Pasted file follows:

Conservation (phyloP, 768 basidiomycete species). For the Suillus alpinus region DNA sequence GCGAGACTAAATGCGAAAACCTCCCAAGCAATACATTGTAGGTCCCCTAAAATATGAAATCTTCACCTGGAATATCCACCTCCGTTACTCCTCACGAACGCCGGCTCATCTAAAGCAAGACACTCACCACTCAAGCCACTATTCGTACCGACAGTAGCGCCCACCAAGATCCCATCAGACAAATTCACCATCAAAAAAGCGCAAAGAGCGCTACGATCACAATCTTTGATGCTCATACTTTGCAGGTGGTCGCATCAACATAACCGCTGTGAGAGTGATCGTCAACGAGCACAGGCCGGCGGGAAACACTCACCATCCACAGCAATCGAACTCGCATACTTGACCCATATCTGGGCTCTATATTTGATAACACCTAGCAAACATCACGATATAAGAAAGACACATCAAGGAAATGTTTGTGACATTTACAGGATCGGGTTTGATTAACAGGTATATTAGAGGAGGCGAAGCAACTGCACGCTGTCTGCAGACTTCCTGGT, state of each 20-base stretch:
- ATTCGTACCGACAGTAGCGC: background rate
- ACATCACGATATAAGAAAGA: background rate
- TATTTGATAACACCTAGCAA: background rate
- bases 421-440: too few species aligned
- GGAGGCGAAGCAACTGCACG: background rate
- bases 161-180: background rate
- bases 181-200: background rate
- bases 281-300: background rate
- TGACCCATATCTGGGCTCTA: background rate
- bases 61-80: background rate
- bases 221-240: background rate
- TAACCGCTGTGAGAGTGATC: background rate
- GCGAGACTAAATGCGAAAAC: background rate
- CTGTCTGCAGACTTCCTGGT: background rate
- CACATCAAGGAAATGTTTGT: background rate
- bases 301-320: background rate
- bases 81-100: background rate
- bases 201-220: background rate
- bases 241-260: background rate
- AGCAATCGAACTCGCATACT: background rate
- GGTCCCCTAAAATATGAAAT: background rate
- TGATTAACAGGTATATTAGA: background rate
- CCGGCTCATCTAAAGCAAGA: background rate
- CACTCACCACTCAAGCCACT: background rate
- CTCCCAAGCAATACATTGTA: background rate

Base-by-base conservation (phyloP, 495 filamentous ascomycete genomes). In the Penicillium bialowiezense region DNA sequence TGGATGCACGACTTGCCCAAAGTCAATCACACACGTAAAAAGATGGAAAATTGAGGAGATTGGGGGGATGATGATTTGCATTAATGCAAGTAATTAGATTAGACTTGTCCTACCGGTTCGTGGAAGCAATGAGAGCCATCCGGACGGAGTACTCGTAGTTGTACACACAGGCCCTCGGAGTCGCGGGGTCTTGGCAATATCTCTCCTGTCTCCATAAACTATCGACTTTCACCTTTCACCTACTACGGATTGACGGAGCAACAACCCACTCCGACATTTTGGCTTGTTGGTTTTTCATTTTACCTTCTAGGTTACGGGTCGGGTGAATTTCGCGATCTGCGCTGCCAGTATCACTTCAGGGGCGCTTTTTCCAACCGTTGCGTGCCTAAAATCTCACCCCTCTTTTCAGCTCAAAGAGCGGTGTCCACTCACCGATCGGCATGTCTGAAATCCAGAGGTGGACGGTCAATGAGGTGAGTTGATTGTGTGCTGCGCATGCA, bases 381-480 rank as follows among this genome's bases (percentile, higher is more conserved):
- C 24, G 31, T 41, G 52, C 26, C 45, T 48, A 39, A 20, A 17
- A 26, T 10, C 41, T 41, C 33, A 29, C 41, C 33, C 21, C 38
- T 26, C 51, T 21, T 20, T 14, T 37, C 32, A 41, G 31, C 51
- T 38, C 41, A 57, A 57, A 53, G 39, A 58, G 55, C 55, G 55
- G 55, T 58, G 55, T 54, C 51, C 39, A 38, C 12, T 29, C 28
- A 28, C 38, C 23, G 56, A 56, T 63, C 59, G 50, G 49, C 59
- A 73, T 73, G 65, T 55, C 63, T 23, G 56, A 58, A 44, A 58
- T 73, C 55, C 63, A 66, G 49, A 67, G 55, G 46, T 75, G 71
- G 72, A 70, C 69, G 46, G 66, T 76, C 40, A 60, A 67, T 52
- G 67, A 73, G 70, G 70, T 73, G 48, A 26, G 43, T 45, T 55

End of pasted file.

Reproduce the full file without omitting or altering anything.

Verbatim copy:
Conservation (phyloP, 768 basidiomycete species). For the Suillus alpinus region DNA sequence GCGAGACTAAATGCGAAAACCTCCCAAGCAATACATTGTAGGTCCCCTAAAATATGAAATCTTCACCTGGAATATCCACCTCCGTTACTCCTCACGAACGCCGGCTCATCTAAAGCAAGACACTCACCACTCAAGCCACTATTCGTACCGACAGTAGCGCCCACCAAGATCCCATCAGACAAATTCACCATCAAAAAAGCGCAAAGAGCGCTACGATCACAATCTTTGATGCTCATACTTTGCAGGTGGTCGCATCAACATAACCGCTGTGAGAGTGATCGTCAACGAGCACAGGCCGGCGGGAAACACTCACCATCCACAGCAATCGAACTCGCATACTTGACCCATATCTGGGCTCTATATTTGATAACACCTAGCAAACATCACGATATAAGAAAGACACATCAAGGAAATGTTTGTGACATTTACAGGATCGGGTTTGATTAACAGGTATATTAGAGGAGGCGAAGCAACTGCACGCTGTCTGCAGACTTCCTGGT, state of each 20-base stretch:
- ATTCGTACCGACAGTAGCGC: background rate
- ACATCACGATATAAGAAAGA: background rate
- TATTTGATAACACCTAGCAA: background rate
- bases 421-440: too few species aligned
- GGAGGCGAAGCAACTGCACG: background rate
- bases 161-180: background rate
- bases 181-200: background rate
- bases 281-300: background rate
- TGACCCATATCTGGGCTCTA: background rate
- bases 61-80: background rate
- bases 221-240: background rate
- TAACCGCTGTGAGAGTGATC: background rate
- GCGAGACTAAATGCGAAAAC: background rate
- CTGTCTGCAGACTTCCTGGT: background rate
- CACATCAAGGAAATGTTTGT: background rate
- bases 301-320: background rate
- bases 81-100: background rate
- bases 201-220: background rate
- bases 241-260: background rate
- AGCAATCGAACTCGCATACT: background rate
- GGTCCCCTAAAATATGAAAT: background rate
- TGATTAACAGGTATATTAGA: background rate
- CCGGCTCATCTAAAGCAAGA: background rate
- CACTCACCACTCAAGCCACT: background rate
- CTCCCAAGCAATACATTGTA: background rate

Base-by-base conservation (phyloP, 495 filamentous ascomycete genomes). In the Penicillium bialowiezense region DNA sequence TGGATGCACGACTTGCCCAAAGTCAATCACACACGTAAAAAGATGGAAAATTGAGGAGATTGGGGGGATGATGATTTGCATTAATGCAAGTAATTAGATTAGACTTGTCCTACCGGTTCGTGGAAGCAATGAGAGCCATCCGGACGGAGTACTCGTAGTTGTACACACAGGCCCTCGGAGTCGCGGGGTCTTGGCAATATCTCTCCTGTCTCCATAAACTATCGACTTTCACCTTTCACCTACTACGGATTGACGGAGCAACAACCCACTCCGACATTTTGGCTTGTTGGTTTTTCATTTTACCTTCTAGGTTACGGGTCGGGTGAATTTCGCGATCTGCGCTGCCAGTATCACTTCAGGGGCGCTTTTTCCAACCGTTGCGTGCCTAAAATCTCACCCCTCTTTTCAGCTCAAAGAGCGGTGTCCACTCACCGATCGGCATGTCTGAAATCCAGAGGTGGACGGTCAATGAGGTGAGTTGATTGTGTGCTGCGCATGCA, bases 381-480 rank as follows among this genome's bases (percentile, higher is more conserved):
- C 24, G 31, T 41, G 52, C 26, C 45, T 48, A 39, A 20, A 17
- A 26, T 10, C 41, T 41, C 33, A 29, C 41, C 33, C 21, C 38
- T 26, C 51, T 21, T 20, T 14, T 37, C 32, A 41, G 31, C 51
- T 38, C 41, A 57, A 57, A 53, G 39, A 58, G 55, C 55, G 55
- G 55, T 58, G 55, T 54, C 51, C 39, A 38, C 12, T 29, C 28
- A 28, C 38, C 23, G 56, A 56, T 63, C 59, G 50, G 49, C 59
- A 73, T 73, G 65, T 55, C 63, T 23, G 56, A 58, A 44, A 58
- T 73, C 55, C 63, A 66, G 49, A 67, G 55, G 46, T 75, G 71
- G 72, A 70, C 69, G 46, G 66, T 76, C 40, A 60, A 67, T 52
- G 67, A 73, G 70, G 70, T 73, G 48, A 26, G 43, T 45, T 55